Soaking Quotes

Authors: A B C D E F G H I J K L M N O P Q R S T U V W X Y Z
Categories: A B C D E F G H I J K L M N O P Q R S T U V W X Y Z
If peace comes from seeing the whole, then misery stems from a loss of perspective. We begin so aware and grateful. The sun somehow hangs there in the sky. The little bird sings. The miracle of life just happens. Then we stub our toe, and in that moment of pain, the whole world is reduced to our poor little toe. Now, for a day or two, it is difficult to walk. With every step, we are reminded of our poor little toe. Our vigilance becomes: Which defines our day-the pinch we feel in walking on a bruised toe, or the miracle still happening? It is the giving over to smallness that opens us to misery. In truth, we begin taking nothing for granted, grateful that we have enough to eat, that we are well enough to eat. But somehow, through the living of our days, our focus narrows like a camera that shutters down, cropping out the horizon, and one day we're miffed at a diner because the eggs are runny or the hash isn't seasoned just the way we like. When we narrow our focus, the problem seems everything. We forget when we were lonely, dreaming of a partner. We forget first beholding the beauty of another. We forget the comfort of first being seen and held and heard. When our view shuts down, we're up in the night annoyed by the way our lover pulls the covers or leaves the dishes in the sink without soaking them first. In actuality, misery is a moment of suffering allowed to become everything. So, when feeling miserable, we must look wider than what hurts. When feeling a splinter, we must, while trying to remove it, remember there is a body that is not splinter, and a spirit that is not splinter, and a world that is not splinter.

Mark Nepo
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WE SMELLED THE GREASEPAINT IN THE AIR, THEY STUMBLED INTO TOWN LAST NIGHT, COMPLETELY UNAWARE, CLAD IN SHIRTS OF MESH AND WITH MASCARA ON THEIR EYES WE SAW A KEYBOARD PLAYER AND WE KNEW THEY HAD TO DIE. THEY PLAYED A SHOW AT IVAN'S INN, FROM UNDERNEATH THE STAGE WE HEARD THE CATERWAULING DIN, THEY SANG OF FORESTS, ELVES, AND TROLLS, THE URGE TO KILL THEM ON THE SPOT WE BARELY COULD CONTROL AFTER THE SHOW THEY ALL GOT DRUNK, APPARENTLY TO CELEBRATE A SET THAT REALLY STUNK, TO THE GRAVEYARD THEY PREDICTABLY PAID CALL, THESE LORDS OF CHAOS WHINED ABOUT THEIR TOUR BUS BEING SMALL THEY SPOKE OF NORWAY AND 'THE SCENE' THE SOUND OF LAUGHING GHOULS REVERBERATED THROUGH THE TREES 'WE SHOULD TAKE SOME PICTURES!' THE ONE IN CHAIN MAIL SAID, 'THAT'S IT.' CREMATOR GROWLED, 'IT'S TIME THESE IDIOTS WERE DEAD.' THEY SCATTERED LIKE RATS WHEN THEY SAW GHOUL ATTACK, THE DRUMMER WAS THE FIRST TO GO, A HOOK IN HIS BACK MACHETES WERE SINKING INTO PAINTED FLESH CARNAGE AND GORE SOAKING LEATHER AND MESH THE KEYBOARDIST BEGGED BUT FERMENTOR JUST LAUGHED WE HACKED OFF HIS HANDS AND THEN CHOPPED HIM IN HALF THE VOCALIST WAS STRANGLED WITH HIS VERY GUTS HIS FEMALE BACK-UP EXPIRED FROM HER CUTS SPLATTERING BRAIN PANS AS A MATTER OF COURSE VIOLENTLY MURDERING WITH NO FUCKING REMORSE THEIR BASSIST, TO A BOOBYTRAP, PAID A TOLL HIS HEAD HAVING GAINED FIVE OR SIX EXTRA HOLES THE BLOOD FROM HIS MOUTH MADE A HOT, STEAMY TREAT WE SAVOURED THE MOMENT, THEN SAWED OFF HIS FEET BOTH OF THE GUITARISTS MADE A RUN FOR THE GATE DIGESTOR CUT THEM OFF AND SEALED THEIR FATE ONE OF THEM CRIED WHILE THE OTHER WAS KILLED, HIS TEARS DID NO GOOD AS HIS SKULL WAS STILL DRILLED SLICING AND DICING, OUR FANATIC OBSESSION OF SLAUGHTERING POSEURS, WE'VE MADE A PROFESSION IN OUR FORBIDDEN... FORBIDDEN CRYPTS!!!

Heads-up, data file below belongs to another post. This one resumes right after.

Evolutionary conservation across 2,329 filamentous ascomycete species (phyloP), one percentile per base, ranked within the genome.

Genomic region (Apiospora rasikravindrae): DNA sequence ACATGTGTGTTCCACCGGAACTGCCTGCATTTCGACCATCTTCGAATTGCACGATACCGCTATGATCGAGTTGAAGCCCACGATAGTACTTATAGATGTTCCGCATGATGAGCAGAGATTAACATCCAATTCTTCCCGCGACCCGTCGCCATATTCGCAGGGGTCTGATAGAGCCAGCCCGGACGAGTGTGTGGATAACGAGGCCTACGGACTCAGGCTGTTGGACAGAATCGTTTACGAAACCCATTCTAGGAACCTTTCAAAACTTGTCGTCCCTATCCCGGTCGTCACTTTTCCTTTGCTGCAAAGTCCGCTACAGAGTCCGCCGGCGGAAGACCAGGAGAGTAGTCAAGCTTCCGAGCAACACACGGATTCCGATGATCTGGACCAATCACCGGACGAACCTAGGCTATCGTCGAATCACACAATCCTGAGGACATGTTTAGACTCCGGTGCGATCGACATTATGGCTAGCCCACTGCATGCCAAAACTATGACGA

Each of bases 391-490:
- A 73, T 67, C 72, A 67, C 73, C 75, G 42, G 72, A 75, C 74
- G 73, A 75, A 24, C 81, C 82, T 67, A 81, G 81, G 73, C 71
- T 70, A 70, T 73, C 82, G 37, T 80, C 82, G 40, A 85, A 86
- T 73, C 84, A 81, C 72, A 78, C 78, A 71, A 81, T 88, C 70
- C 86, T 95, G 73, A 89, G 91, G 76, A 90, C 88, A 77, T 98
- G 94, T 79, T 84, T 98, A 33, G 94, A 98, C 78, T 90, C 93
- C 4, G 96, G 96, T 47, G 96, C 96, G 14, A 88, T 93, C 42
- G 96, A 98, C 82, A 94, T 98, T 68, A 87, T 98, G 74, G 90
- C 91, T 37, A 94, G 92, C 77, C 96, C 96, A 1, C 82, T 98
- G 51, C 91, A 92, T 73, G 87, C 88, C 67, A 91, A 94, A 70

Ghoul
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Finding herself on the way to the village center again, she pulled over, intending to negotiate a three-point turn. The cottage was slightly out of the village, so she needed to get back onto the opposite side of the road and go back up the hill. Glancing over Hannah's instructions again, she swung the car to the right-straight into the path of a motorcyclist. What happened next seemed to happen in slow motion. The rider tried to stop but couldn't do so in time, although he did manage to avoid hitting her car. As he turned his handlebars hard to the right, his tires lost grip on the wet road and he flew off, sliding some way before coming to a halt. Layla sat motionless in her car, paralyzed temporarily by the shock. At last she managed to galvanize herself into action and fumbled for the door handle, her shaking hands making it hard to get a grip. When the door finally opened, another dilemma hit. What if she couldn't stand? Her legs felt like jelly, surely they wouldn't support her. Forcing herself upward, she was relieved to discover they held firm. Once she was sure they would continue to do so, she bolted over to where the biker lay, placed one hand on his soaking leather-clad shoulder and said, 'Are you okay?' 'No, I'm not bloody okay!' he replied, a pair of bright blue eyes meeting hers as he lifted his visor. 'I'm a bit bruised and battered as it goes.' Despite his belligerent words, relief flooded through her: he wasn't dead! 'Oh, I'm so glad, ' she said, letting out a huge sigh. 'Glad?' he said, sitting up now and brushing the mud and leaves off his left arm. 'Charming.' 'Oh, no, no, ' she stuttered, realizing what she'd just said. 'I'm not glad that I knocked you over. I'm glad you're alive.' 'Only just, I think, ' he replied, needing a helping hand to stand up. 'Can I give you a lift somewhere, take you to the nearest hospital?' 'The nearest hospital? That would be in Bodmin, I think, about fifteen miles from here. I don't fancy driving fifteen miles with you behind the wheel.' Feeling a little indignant now, Layla replied, 'I'm actually a very good driver, thank you. You're the first accident I've ever had.' 'Lucky me, ' he replied sarcastically.